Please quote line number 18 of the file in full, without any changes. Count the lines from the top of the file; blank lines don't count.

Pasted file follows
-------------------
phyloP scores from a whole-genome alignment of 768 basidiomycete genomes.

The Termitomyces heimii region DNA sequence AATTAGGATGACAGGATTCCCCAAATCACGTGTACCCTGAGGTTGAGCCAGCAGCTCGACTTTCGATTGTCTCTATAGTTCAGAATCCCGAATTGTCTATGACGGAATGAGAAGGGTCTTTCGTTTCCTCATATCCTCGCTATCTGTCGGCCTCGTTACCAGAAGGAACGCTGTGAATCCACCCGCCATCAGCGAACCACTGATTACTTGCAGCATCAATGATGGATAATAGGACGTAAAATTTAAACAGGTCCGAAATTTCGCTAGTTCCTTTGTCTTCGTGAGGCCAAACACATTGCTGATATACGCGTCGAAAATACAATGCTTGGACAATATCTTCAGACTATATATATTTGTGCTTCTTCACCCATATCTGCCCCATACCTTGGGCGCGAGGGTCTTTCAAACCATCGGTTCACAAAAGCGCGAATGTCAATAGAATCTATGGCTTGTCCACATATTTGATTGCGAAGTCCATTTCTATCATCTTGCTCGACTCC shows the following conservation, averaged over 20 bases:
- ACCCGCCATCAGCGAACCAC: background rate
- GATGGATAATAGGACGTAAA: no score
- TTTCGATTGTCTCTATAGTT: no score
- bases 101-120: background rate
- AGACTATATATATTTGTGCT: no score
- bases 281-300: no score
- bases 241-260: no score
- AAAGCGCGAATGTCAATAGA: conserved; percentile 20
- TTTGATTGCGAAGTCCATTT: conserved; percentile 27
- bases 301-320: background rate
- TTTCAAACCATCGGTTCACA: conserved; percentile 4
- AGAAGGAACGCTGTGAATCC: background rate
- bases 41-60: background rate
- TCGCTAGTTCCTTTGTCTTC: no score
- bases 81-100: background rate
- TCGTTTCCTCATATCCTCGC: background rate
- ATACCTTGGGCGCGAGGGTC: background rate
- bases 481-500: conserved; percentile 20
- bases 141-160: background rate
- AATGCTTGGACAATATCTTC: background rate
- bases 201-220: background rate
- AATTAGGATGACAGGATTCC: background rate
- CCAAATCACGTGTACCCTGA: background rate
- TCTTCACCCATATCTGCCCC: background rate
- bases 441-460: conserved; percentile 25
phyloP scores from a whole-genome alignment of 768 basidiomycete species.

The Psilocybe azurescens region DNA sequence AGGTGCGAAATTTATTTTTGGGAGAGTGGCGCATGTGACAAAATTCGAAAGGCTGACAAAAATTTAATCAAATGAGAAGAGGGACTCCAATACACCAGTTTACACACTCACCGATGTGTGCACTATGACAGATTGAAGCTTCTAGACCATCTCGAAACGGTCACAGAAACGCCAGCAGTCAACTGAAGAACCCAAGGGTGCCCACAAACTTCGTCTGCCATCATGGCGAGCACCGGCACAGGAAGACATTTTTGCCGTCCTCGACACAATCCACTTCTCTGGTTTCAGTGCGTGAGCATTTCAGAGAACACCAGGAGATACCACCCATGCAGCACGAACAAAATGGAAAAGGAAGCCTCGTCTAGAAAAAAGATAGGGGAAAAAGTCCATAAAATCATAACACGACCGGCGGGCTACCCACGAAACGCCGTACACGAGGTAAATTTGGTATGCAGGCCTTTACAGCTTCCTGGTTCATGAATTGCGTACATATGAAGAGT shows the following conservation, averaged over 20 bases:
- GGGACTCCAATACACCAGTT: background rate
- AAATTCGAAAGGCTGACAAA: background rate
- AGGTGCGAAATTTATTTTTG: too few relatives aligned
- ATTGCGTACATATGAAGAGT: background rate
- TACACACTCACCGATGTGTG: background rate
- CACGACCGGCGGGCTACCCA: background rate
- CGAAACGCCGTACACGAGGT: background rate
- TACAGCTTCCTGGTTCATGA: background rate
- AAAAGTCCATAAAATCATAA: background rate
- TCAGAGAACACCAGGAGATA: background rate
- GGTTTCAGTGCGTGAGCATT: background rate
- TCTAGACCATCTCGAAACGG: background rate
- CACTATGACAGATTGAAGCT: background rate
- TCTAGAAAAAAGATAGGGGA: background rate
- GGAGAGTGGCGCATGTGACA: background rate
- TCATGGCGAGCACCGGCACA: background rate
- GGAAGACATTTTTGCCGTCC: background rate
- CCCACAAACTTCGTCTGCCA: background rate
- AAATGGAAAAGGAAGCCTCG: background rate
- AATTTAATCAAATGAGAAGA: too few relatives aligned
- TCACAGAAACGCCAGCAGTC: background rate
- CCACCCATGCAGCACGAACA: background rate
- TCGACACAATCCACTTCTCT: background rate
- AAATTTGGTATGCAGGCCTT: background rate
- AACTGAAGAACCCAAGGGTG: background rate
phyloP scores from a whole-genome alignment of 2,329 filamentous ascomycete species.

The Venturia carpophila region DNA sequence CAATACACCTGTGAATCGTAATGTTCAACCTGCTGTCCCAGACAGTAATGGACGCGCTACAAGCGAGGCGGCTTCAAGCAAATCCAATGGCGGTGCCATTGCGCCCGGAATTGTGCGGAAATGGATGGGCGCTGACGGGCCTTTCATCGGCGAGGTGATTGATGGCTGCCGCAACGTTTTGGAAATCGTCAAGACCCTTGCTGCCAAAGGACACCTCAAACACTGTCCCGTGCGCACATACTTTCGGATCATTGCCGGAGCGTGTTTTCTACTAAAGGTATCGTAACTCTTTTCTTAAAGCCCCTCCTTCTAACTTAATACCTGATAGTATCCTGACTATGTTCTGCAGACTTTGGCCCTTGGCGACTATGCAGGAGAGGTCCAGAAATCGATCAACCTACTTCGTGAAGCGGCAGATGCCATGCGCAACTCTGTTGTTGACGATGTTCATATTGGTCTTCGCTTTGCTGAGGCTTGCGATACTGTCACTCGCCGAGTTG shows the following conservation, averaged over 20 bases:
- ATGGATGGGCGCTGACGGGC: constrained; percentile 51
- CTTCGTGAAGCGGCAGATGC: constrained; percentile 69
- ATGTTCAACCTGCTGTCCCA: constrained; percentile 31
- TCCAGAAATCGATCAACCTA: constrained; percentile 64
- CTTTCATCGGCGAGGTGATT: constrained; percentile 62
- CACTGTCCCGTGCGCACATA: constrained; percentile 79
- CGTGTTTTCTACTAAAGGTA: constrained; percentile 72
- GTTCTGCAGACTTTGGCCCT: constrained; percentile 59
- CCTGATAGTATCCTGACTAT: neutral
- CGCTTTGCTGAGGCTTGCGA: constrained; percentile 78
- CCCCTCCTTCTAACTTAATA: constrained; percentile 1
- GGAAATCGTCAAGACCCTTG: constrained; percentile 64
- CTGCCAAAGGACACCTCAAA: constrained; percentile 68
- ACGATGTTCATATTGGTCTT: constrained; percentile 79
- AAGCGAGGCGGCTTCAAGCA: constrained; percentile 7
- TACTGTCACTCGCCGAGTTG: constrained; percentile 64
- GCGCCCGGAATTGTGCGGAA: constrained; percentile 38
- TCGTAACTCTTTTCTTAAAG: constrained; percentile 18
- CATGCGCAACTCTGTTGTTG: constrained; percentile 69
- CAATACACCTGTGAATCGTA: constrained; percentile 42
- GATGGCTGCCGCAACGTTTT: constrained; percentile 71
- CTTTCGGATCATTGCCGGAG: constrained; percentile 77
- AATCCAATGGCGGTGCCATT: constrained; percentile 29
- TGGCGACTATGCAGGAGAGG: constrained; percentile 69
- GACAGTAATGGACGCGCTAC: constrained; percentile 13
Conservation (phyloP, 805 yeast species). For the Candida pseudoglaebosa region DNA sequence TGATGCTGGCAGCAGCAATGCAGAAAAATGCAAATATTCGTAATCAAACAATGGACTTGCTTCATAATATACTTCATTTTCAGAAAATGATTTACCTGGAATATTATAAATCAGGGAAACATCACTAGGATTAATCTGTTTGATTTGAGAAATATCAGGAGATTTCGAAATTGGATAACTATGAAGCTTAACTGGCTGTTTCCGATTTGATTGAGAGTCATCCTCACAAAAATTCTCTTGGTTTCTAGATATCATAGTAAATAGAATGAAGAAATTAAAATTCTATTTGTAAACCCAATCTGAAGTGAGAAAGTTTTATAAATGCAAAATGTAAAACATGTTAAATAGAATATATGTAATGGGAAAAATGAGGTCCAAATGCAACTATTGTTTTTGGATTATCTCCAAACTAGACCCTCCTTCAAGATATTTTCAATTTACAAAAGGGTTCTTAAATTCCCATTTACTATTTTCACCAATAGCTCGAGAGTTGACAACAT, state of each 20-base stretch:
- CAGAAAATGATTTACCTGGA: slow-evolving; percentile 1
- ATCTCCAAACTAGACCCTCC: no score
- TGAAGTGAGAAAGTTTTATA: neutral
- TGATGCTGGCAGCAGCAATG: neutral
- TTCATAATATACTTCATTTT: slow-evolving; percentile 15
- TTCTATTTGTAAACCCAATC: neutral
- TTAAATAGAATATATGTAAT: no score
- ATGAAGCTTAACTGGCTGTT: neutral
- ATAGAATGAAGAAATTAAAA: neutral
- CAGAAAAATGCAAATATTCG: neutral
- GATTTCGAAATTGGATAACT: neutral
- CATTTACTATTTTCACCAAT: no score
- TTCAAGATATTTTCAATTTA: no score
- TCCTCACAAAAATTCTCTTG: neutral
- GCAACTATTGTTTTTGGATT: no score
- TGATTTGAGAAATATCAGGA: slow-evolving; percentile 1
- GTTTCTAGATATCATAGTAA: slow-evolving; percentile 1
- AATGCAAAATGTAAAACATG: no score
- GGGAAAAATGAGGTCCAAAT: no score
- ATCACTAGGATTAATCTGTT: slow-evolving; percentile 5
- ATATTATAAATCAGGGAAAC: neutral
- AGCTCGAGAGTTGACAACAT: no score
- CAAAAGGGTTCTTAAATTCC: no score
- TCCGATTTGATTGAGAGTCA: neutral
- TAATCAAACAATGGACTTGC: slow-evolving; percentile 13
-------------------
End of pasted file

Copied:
- TCGTTTCCTCATATCCTCGC: background rate